keywords: Bill Of Rights

There are more than 200 results, only the first 200 are displayed here.

  • AUSTRALIA

    A bill of rights for the age of technology

    • Kate Galloway
    • 29 October 2018
    2 Comments

    A robust human rights framework would hold government to account in its own deployment of technology such as 'robodebt'. It would also provide protections against the government's increasing attempts to control data through legislation — where data is collected and deployed using diverse technologies.    

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  • RELIGION

    How do we navigate medico-legal questions without a bill of rights?

    • Frank Brennan
    • 03 December 2015

    The consideration of medico-legal problems in the public square of a pluralistic democratic society keeping pace with profound technological change is often marked by simplistic assertions, precluding considerations of comprehensive world views, whether religious or philosophical. It is now commonplace for doctors to be told to leave their consciences at the door, as their patients are consumers and they are suppliers and of course the market decides. Debates about law and policy are often resolved with simplistic assertions about individual rights and autonomy, with little consideration for the public interest, the common good, and the doctor-patient relationship. Even conscience is said to be a matter for contracting out. This evening I ask whether there are more compelling ways to resolve medico-legal dilemmas, while conceding a limited role for law in determining the range of acceptable answers.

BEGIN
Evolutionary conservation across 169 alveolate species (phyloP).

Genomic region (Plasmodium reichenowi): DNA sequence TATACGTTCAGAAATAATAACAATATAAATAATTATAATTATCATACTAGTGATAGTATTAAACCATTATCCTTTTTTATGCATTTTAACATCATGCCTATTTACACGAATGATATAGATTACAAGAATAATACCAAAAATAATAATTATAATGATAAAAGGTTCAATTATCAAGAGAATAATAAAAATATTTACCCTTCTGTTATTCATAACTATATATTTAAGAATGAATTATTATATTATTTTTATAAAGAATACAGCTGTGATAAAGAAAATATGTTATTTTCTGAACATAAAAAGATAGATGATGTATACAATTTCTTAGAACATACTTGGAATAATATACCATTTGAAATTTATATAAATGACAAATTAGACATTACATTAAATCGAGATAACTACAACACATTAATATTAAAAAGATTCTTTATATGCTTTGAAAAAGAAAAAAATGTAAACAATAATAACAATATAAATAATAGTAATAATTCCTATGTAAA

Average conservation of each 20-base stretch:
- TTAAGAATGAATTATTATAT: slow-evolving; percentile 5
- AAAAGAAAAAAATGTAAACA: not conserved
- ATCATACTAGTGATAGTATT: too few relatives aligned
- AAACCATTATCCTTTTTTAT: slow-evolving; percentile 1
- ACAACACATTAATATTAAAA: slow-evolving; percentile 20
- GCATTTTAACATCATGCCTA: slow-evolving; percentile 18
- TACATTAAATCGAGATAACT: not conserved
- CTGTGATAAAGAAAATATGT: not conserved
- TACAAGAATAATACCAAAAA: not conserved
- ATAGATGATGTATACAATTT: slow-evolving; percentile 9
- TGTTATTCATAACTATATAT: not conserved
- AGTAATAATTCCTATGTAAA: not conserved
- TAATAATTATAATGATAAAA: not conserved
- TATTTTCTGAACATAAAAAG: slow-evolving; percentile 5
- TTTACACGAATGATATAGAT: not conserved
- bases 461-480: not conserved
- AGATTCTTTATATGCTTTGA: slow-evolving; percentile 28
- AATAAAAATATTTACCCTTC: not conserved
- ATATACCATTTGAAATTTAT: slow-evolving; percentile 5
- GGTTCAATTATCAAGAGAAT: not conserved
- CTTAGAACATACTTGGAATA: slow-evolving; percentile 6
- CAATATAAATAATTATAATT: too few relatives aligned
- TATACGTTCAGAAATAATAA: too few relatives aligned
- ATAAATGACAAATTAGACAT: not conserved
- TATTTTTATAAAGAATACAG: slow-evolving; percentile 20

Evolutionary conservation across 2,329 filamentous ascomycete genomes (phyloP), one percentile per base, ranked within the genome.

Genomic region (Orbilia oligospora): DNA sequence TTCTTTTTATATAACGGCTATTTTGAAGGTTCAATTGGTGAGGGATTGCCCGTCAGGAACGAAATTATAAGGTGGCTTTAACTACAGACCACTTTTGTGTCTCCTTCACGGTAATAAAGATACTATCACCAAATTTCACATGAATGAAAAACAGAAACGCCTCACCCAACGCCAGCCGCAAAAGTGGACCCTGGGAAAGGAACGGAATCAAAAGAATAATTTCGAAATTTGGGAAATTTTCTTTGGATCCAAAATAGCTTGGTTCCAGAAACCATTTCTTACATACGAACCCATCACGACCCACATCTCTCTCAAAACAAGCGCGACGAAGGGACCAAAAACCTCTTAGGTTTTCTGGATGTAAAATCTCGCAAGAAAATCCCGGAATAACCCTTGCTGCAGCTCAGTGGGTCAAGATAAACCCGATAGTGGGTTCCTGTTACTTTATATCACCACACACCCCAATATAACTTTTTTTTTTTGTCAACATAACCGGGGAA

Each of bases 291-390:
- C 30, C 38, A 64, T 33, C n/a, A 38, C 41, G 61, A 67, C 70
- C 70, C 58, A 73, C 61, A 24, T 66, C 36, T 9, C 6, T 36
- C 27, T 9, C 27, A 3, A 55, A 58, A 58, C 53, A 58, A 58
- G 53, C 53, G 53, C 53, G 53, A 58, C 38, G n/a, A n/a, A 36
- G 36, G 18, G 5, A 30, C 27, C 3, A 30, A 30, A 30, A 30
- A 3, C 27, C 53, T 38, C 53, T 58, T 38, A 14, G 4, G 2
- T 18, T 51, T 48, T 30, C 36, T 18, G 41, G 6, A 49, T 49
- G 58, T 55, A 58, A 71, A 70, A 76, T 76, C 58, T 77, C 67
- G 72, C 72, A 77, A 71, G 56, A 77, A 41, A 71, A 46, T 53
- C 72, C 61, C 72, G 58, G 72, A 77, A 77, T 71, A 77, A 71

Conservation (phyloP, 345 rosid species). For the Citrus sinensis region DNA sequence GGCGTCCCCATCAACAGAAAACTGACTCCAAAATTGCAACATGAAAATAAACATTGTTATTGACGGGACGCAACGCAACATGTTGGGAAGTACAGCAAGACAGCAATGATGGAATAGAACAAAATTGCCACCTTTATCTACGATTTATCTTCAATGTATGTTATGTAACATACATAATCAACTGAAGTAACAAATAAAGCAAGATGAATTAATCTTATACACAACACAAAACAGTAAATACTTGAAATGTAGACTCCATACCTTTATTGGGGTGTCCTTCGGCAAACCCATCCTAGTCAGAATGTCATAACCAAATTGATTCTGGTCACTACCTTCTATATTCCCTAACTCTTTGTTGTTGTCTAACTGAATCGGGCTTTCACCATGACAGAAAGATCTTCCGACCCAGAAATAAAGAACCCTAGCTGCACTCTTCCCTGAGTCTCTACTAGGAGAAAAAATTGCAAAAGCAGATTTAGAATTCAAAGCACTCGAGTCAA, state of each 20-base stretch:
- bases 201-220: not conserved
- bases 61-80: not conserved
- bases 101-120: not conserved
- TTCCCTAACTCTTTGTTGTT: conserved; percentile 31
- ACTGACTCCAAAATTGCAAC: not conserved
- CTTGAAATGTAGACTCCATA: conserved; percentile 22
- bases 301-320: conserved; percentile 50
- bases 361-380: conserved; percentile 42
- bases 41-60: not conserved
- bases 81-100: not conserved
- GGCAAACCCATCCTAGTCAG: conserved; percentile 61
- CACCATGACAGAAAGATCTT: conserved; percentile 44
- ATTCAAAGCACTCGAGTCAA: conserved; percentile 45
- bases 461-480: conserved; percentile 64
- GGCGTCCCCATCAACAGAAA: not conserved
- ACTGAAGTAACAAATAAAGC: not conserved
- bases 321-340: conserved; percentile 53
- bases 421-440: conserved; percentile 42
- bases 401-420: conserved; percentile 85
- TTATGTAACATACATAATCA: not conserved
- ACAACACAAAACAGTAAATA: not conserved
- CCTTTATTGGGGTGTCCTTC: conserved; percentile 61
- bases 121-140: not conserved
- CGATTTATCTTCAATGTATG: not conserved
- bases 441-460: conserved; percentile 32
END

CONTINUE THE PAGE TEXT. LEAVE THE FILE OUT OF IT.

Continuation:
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  • RELIGION

    Religious groups and the Bill of Rights debate

    • Frank Brennan
    • 18 July 2011

    Speech given by Fr Frank Brennan SJ at the 'Law and Religion: Legal Regulation of Religious Groups, Organisations and Communities' Conference Dinner in Melbourne on 15 July 2011.

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  • AUSTRALIA

    The Bill of Rights power struggle

    • Jonathan Campton
    • 03 July 2009
    1 Comment

    While day one of the National Human Rights Consultation hearing ended with a growing hope for the rights of the oppressed, day two, dominated by politicians and lawyers, diluted this hope in legalism, fear and falsehoods.

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  • AUSTRALIA

    Best of 2017: Indigenous rights 50 years after the referendum

    • Dani Larkin
    • 09 January 2018

    In the face of historically low levels of Indigenous representation in our parliaments, the Indigenous caucus between Commonwealth, State and Territory Labor representatives points to some progress. But we have a long way to go.

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  • INTERNATIONAL

    Rights are a luxury in the age of national security

    • Justin Glyn
    • 06 October 2017
    7 Comments

    In this time of austerity I am pleased and proud that Our Glorious Leader has decided to curtail the luxuries which we had formerly enjoyed ... for our own good, of course. I refer, of course, to our rapidly diminishing pool of civil liberties.